CLI Commands for Buffer Usage

The show buffers command displays the statistics for all the different buffer pools on the router. The configured values for permanent, max-free, and min-free buffers for each size are displayed in this output, as well as the hits, misses, and "no memory" values.

The show buffers command actually provides you with the same data as from the buffer MIBs, except for one value: the "fallbacks" counter under the interface pools. Buffers, unlike other counters on the router, are cumulative values since the last restart; thus, they cannot be cleared. Because SNMP is cumulative as well, the buffer values you see in this output should be similar to the appropriate MIB values.

Example 11-7 shows sample output from show buffers.

Example 11-7 Using the show buffers command to get router buffer information.
 Router# show buffers Buffer elements:      398 in free list (500 max allowed)      1266 hits, 0 misses, 0 created Public buffer pools: Small buffers, 104 bytes (total 50A, permanent 50 B):      50 in free list (20 min, 150 max allowed)      551 Chits, 0D misses, 0 E trims, 0 F created Middle buffers, 600 bytes (total 25, permanent 25):      25 in free list (10 min, 150 max allowed)      39 hits, 0 misses, 0 trims, 0 created Big buffers, 1524 bytes (total 50, permanent 50):      49 in free list (5 min, 150 max allowed)      27 hits, 0 misses, 0 trims, 0 created VeryBig buffers, 4520 bytes (total 10, permanent 10):      10 in free list (0 min, 100 max allowed)      0 hits, 0 misses, 0 trims, 0 created Large buffers, 5024 bytes (total 0, permanent 0):      0 in free list (0 min, 10 max allowed)      0 hits, 0 misses, 0 trims, 0 created Huge buffers, 18024 bytes (total 0, permanent 0):      0 in free list (0 min, 4 max allowed)      0 hits, 0 misses, 0 trims, 0 created Interface buffer pools: Ethernet0 buffers, 1524 bytes (total 64, permanent 64):      16 in free list (0 min, 64 max allowed)      48 hits, 0 G fallbacks      16 max cache size, 16 in cache Ethernet1 buffers, 1524 bytes (total 64, permanent 64):      16 in free list (0 min, 64 max allowed)      48 hits, 0 fallbacks      16 max cache size, 16 in cache Serial0 buffers, 1524 bytes (total 64, permanent 64):      16 in free list (0 min, 64 max allowed)      48 hits, 0 fallbacks      16 max cache size, 16 in cache Serial1 buffers, 1524 bytes (total 64, permanent 64):      16 in free list (0 min, 64 max allowed)      48 hits, 0 fallbacks      16 max cache size, 16 in cache TokenRing0 buffers, 4516 bytes (total 48, permanent 48):      0 in free list (0 min, 48 max allowed)      48 hits, 0 fallbacks      16 max cache size, 16 in cache TokenRing1 buffers, 4516 bytes (total 32, permanent 32):      32 in free list (0 min, 48 max allowed)      16 hits, 0 fallbacks 0 H failures (0 I no memory)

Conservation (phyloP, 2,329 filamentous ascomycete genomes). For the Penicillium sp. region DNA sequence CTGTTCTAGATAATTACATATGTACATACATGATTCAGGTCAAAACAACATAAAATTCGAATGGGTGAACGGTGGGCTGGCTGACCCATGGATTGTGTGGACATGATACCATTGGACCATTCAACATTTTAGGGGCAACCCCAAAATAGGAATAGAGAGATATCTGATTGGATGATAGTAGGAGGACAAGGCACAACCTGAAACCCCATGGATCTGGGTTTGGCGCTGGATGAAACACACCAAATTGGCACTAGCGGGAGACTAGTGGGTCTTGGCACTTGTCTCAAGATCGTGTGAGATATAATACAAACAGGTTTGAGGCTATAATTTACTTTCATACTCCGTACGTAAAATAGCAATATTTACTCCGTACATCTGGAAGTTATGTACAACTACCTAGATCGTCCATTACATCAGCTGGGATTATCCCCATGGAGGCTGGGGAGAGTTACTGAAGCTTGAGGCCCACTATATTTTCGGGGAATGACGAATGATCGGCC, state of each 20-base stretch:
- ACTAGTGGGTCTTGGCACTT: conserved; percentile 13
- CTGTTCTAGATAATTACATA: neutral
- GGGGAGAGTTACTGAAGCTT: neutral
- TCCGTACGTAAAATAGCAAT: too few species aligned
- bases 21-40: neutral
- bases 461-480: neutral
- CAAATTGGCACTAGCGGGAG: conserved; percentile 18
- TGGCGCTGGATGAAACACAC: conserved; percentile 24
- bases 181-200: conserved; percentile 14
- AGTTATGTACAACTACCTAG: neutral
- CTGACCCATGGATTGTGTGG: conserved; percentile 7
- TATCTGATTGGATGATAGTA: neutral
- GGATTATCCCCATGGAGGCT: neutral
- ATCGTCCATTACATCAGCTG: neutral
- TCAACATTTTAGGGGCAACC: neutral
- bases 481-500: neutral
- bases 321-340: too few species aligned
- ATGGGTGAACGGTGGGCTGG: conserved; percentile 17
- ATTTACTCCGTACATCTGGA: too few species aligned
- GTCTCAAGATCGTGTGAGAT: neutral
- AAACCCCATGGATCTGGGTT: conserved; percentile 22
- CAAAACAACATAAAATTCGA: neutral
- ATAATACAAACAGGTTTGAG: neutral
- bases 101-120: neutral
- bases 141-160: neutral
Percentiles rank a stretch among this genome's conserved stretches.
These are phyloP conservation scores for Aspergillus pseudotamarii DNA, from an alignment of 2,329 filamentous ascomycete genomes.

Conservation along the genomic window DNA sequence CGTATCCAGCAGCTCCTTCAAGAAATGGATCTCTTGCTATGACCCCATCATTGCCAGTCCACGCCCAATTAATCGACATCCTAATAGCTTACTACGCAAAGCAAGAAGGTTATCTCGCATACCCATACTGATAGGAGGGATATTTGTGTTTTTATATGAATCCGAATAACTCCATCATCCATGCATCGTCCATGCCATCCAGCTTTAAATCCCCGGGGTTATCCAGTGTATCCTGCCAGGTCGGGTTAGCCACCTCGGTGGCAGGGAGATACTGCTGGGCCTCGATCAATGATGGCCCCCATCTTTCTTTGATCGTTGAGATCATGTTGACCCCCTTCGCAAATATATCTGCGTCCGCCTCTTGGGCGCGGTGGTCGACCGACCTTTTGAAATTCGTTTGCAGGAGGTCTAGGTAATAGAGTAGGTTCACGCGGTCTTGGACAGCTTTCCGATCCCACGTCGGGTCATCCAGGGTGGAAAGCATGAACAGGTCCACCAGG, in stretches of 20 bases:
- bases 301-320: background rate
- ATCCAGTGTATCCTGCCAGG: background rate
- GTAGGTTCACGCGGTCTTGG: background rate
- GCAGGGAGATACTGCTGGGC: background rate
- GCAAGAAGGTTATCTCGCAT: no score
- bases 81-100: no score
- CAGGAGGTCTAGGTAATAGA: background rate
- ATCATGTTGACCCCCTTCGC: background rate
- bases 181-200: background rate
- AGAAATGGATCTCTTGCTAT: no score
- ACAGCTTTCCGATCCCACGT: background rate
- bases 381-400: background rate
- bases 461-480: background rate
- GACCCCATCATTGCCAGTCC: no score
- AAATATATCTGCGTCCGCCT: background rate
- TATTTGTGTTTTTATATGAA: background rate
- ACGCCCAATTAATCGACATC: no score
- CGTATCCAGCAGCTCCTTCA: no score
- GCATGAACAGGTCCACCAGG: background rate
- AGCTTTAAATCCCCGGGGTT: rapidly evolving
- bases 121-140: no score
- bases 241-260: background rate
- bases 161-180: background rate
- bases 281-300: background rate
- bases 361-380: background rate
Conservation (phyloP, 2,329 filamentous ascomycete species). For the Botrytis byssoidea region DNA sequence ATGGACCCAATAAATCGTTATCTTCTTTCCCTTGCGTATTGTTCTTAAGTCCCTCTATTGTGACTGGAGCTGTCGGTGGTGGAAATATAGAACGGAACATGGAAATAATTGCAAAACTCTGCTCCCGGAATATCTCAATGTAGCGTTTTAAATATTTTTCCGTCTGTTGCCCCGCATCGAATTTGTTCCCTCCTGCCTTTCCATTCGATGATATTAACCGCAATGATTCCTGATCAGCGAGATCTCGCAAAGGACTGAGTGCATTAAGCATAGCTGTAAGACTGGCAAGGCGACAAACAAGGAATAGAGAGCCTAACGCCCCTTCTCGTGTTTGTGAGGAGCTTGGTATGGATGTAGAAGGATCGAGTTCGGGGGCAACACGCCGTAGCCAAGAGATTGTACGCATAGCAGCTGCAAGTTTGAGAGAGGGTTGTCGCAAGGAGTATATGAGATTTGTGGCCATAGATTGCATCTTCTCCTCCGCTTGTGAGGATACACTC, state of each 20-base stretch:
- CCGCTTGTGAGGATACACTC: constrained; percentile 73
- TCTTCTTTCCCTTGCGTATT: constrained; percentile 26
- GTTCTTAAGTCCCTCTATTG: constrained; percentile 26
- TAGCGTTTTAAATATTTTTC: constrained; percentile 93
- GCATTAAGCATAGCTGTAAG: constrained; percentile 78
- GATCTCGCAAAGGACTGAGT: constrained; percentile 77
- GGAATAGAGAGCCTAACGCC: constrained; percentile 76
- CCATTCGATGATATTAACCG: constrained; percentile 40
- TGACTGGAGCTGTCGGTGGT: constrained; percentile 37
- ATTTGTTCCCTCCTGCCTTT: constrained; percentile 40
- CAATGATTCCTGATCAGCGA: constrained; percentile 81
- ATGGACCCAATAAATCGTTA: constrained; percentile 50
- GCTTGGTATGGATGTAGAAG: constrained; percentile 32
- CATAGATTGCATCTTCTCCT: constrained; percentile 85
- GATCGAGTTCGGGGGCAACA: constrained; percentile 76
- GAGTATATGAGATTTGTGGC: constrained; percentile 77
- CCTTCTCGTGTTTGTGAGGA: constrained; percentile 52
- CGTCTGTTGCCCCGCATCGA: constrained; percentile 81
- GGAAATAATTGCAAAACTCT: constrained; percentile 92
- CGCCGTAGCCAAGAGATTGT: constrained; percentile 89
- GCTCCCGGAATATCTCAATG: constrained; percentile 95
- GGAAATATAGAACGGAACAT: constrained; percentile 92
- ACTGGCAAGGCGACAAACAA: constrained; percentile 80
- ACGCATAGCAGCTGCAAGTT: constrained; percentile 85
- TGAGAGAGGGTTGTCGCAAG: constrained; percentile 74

Following are the highlighted values from Example 11-7:

A "Total" identifies the total number of buffers in the pool, including both used and unused buffers. Also available via MIB buffer<buffer pool size>Total.

B "permanent" identifies the permanent number of allocated buffers in the pool. These buffers are always in the pool and cannot be trimmed away. Also available via MIB buffer<buffer pool size>Total.

C "hits" identifies the number of buffers that have been requested from the pool. The "hits" counter provides a mechanism for determining which pool must meet the highest demand for buffers. Also available via MIB buffer<buffer pool size>Hit.

D "misses" identifies the number of times a buffer has been requested and the processor detected that additional buffers are required (the number of buffers in the free list has dropped below "min"). The "misses" counter represents the number of times the processor has been forced to create additional buffers. Also available via MIB buffer<buffer pool size>Miss.

E "trims" identifies the number of buffers that have been trimmed from the pool by the route processor when the number of buffers "in free list" exceeds the number of "max-allowed" buffers. Also available via MIB buffer<buffer pool size>Trim.

F "created" identifies the number of buffers that have been created in the pool by the RP when demand for buffers has increased so that the number of buffers "in free list" is less than "min" buffers and/or a "miss" occurs due to zero buffers "in free list." Also available via MIB buffer<buffer pool size>Create.

G "fallbacks" are counts of buffer allocation attempts that resulted in falling back to the public buffer pool that is the smallest pool at least as big as the interface buffer pool. No MIB associated with this value.

H "failures" identifies the number of failures to grant a buffer to a requester, even after attempting to create an additional buffer. The number of "failures" represents the number of packets that have been dropped due to buffer shortage. Also available via MIB bufferFail.

I "no memory" identifies the number of "failures" due to insufficient memory to create additional buffers. Also available via MIB bufferNoMem.



Performance and Fault Management
Performance and Fault Management: A Practical Guide to Effectively Managing Cisco Network Devices (Cisco Press Core Series)
ISBN: 1578701805
EAN: 2147483647
Year: 2005
Pages: 200